Published July 24, 2012
James Holmes, the suspect responsible for the worst mass shooting in U.S. history, has begun a legal journey that will include an extensive psychiatric evaluation and may include a plea that he is not criminally responsible for his acts--an "insanity" plea. As a forensic psychiatrist, I have participated in many such evaluations and then rendered expert testimony about killers in court.
Here's how they work:
First, given the extraordinary change in Holmes' mental status--from brilliant neuroscience Ph.D candidate to a mass killer--all organic (i.e. physical) causes for psychiatric symptoms must be excluded via an extensive medical work-up, including an MRI (to rule out a brain tumor or slow bleed), an EEG (to rule out seizures), a lumbar puncture (to obtain cerebrospinal fluid to rule out a central nervous system infection) and blood work (to rule out toxicity from heavy metals, other physiological abnormalities and any use by Holmes of illicit drugs). Any medication with which Holmes has recently been treated will be considered for its possible psychiatric side effects.
Second, a detailed series of psychiatric interviews will be conducted to create a timeline of Holmes' life story--from birth right through any recent stressors--and to attempt to determine how Holmes thinks, feels and communicates. This will include an analysis of Holmes' personality, as well as a determination of whether he harbors any fixed and false beliefs (delusions)--like being under the control of aliens, being specially selected to save the world, being pursued by the CIA or having thoughts implanted into his head by devices in the walls of his apartment. Pains will be taken to observe whether he acts as though he is hallucinating--hearing voices or seeing visions or experiencing odd bodily sensations (of, for example, his skin peeling away) in the absence of any stimulus to account for them.
Long, written psychological tests--like the Minnesota Multiphasic Personality Inventory--will likely be used, as well, in order to support or refute data gleaned from the clinical interviews, to gain further insight into Holmes' ways of thinking and feeling and to determine whether he is faking or exaggerating symptoms or, conversely, attempting to cover up symptoms. The tests and the way they are analyzed have built-in mechanisms to identify those who are trying to seem crazy when they are not--or trying to seem normal when they are not.
The medical work-up, psychiatric interviews and psychological testing will probably both be used first to determine whether Mr. Holmes is competent to stand trial or too burdened by mental illness. The bar is pretty low. The issue is whether Holmes knows how a courtroom works (that a judge administrates the proceedings and a jury determines guilt or innocence, that his defense attorney will attempt to establish his innocence and a prosecutor will attempt to establish guilt, that he is the one accused of a crime) and that Holmes can assist his attorney in defending him (rather than being too confused to follow along or too distracted by voices or refusing to speak with his attorney, whom he considers, for example, to be an alien or one of the people sent by the devil to make him renounce God).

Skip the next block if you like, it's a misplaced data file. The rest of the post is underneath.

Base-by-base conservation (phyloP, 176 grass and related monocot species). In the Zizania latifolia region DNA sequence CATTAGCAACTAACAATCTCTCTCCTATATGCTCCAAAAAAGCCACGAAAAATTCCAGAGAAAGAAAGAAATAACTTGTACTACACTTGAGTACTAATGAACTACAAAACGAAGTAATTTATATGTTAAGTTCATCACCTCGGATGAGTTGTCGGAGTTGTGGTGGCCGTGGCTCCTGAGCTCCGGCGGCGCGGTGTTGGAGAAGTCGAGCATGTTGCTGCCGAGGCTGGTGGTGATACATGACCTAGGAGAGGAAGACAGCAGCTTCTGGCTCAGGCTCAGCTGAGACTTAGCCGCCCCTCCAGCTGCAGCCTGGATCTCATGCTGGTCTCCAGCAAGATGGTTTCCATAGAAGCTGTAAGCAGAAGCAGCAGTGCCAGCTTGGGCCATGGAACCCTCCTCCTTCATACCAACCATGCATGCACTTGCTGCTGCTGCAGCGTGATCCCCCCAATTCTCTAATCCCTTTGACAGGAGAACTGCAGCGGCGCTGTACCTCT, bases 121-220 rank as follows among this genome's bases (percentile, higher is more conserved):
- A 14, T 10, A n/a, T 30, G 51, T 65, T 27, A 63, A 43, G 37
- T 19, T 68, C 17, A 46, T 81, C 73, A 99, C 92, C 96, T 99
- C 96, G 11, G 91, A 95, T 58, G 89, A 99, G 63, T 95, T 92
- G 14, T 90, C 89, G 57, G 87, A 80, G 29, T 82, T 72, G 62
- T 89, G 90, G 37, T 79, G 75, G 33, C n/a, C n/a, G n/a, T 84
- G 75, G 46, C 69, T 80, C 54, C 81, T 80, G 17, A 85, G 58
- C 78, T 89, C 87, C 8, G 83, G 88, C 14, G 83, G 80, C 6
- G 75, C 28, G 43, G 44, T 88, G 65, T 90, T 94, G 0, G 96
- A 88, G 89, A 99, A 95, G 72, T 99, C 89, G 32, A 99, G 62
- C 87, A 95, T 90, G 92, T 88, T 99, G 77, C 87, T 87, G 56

The medical and psychiatric evaluation(s) will also form the basis of any "insanity" plea Holmes may put forward. The questions at the heart of that matter will be whether a major mental illness so impaired Mr. Holmes as to render him unable to tell right from wrong, or if he still knew right from wrong, and whether an illness so impaired him as to render him unable to conform his behavior to the requirements of the law.
While forensic psychiatrists hired by the state and those hired by the accused often disagree whether a defendant suffers from a mental illness that qualifies him or her as not criminally responsible, sometimes they do agree--and, sometimes, the fact that they are in complete agreement even before trial leads to a trial never taking place. After all, the district attorney in Colorado will need to decide whether to take this case to court or, after receiving information from psychiatrists, whether to agree Holmes should simply have his plea of insanity (if offered) automatically accepted, leading to his hospitalization on a locked psychiatry unit.
It is important to note that while planning a killing is part of the data used to evaluate the mental state of a killer, some people who are psychotic and who kill based on incredibly powerful, unavoidable delusions, do so with a great deal of planning. If, for example, one were to believe that aliens had invaded the Earth and taken the form of one's family, one might plan for a long time how to do away with them and save the universe. Yet, the foundation of one's motivation would be a product of mental illness.
Contrary to popular belief, defendants who are found not criminally responsible by virtue of a mental illness generally remain on locked psychiatry units for several decades--or for life. This has been the case, for example, for John Hinckley, Jr., the man who, in 1981, shot Ronald Reagan to impress actress Jodi Foster. He has remained an inpatient--with some passes to his family home--at St. Elizabeth's Hospital in Washington, D.C. for more than 30 years.
Holmes' journey through the system is just beginning. Insanity pleas are notoriously unsuccessful. The vast, vast majority fail, probably because juries simply don't want to worry over whether a person capable of horrific acts will ever hit the streets. So, if Holmes should offer such a plea and prevail, it will be because he isn't even close to sane and because the culprit who stole 12 lives and shattered dozens more was mental illness, camouflaged by those accomplices who saw it hobbling a man and did nothing--or too little.